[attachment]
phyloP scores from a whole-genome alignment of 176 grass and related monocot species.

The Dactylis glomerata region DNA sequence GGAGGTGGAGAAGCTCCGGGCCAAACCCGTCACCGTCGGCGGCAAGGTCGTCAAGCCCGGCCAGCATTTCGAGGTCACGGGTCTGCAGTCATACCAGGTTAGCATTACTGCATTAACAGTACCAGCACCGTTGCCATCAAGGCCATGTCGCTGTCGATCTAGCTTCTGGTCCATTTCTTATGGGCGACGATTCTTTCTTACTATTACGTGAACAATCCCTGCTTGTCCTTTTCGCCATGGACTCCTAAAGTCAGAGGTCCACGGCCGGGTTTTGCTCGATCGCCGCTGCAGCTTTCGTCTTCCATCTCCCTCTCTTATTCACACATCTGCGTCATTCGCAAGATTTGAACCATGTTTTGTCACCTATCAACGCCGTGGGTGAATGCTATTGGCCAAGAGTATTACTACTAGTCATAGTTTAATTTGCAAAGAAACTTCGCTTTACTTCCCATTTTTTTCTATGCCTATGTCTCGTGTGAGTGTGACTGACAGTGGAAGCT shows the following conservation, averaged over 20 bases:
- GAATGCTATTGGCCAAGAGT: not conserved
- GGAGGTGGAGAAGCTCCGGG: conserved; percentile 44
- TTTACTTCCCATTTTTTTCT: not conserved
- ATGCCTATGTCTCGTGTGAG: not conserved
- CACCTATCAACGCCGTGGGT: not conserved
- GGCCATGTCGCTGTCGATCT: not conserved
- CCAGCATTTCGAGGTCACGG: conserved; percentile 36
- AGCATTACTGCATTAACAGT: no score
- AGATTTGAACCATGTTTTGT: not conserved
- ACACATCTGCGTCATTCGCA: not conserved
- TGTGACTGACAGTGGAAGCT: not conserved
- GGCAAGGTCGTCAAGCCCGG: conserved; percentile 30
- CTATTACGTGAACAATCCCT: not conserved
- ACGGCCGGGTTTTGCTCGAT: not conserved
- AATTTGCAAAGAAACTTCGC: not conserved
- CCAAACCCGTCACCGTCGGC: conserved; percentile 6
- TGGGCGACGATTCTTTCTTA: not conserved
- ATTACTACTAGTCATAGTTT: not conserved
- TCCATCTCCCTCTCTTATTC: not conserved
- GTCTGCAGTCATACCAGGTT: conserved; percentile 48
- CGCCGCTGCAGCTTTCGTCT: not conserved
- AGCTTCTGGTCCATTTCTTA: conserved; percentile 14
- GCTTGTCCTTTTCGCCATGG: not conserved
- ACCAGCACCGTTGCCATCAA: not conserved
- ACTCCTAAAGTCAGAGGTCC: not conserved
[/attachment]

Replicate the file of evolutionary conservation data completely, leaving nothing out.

phyloP scores from a whole-genome alignment of 176 grass and related monocot species.

The Dactylis glomerata region DNA sequence GGAGGTGGAGAAGCTCCGGGCCAAACCCGTCACCGTCGGCGGCAAGGTCGTCAAGCCCGGCCAGCATTTCGAGGTCACGGGTCTGCAGTCATACCAGGTTAGCATTACTGCATTAACAGTACCAGCACCGTTGCCATCAAGGCCATGTCGCTGTCGATCTAGCTTCTGGTCCATTTCTTATGGGCGACGATTCTTTCTTACTATTACGTGAACAATCCCTGCTTGTCCTTTTCGCCATGGACTCCTAAAGTCAGAGGTCCACGGCCGGGTTTTGCTCGATCGCCGCTGCAGCTTTCGTCTTCCATCTCCCTCTCTTATTCACACATCTGCGTCATTCGCAAGATTTGAACCATGTTTTGTCACCTATCAACGCCGTGGGTGAATGCTATTGGCCAAGAGTATTACTACTAGTCATAGTTTAATTTGCAAAGAAACTTCGCTTTACTTCCCATTTTTTTCTATGCCTATGTCTCGTGTGAGTGTGACTGACAGTGGAAGCT shows the following conservation, averaged over 20 bases:
- GAATGCTATTGGCCAAGAGT: not conserved
- GGAGGTGGAGAAGCTCCGGG: conserved; percentile 44
- TTTACTTCCCATTTTTTTCT: not conserved
- ATGCCTATGTCTCGTGTGAG: not conserved
- CACCTATCAACGCCGTGGGT: not conserved
- GGCCATGTCGCTGTCGATCT: not conserved
- CCAGCATTTCGAGGTCACGG: conserved; percentile 36
- AGCATTACTGCATTAACAGT: no score
- AGATTTGAACCATGTTTTGT: not conserved
- ACACATCTGCGTCATTCGCA: not conserved
- TGTGACTGACAGTGGAAGCT: not conserved
- GGCAAGGTCGTCAAGCCCGG: conserved; percentile 30
- CTATTACGTGAACAATCCCT: not conserved
- ACGGCCGGGTTTTGCTCGAT: not conserved
- AATTTGCAAAGAAACTTCGC: not conserved
- CCAAACCCGTCACCGTCGGC: conserved; percentile 6
- TGGGCGACGATTCTTTCTTA: not conserved
- ATTACTACTAGTCATAGTTT: not conserved
- TCCATCTCCCTCTCTTATTC: not conserved
- GTCTGCAGTCATACCAGGTT: conserved; percentile 48
- CGCCGCTGCAGCTTTCGTCT: not conserved
- AGCTTCTGGTCCATTTCTTA: conserved; percentile 14
- GCTTGTCCTTTTCGCCATGG: not conserved
- ACCAGCACCGTTGCCATCAA: not conserved
- ACTCCTAAAGTCAGAGGTCC: not conserved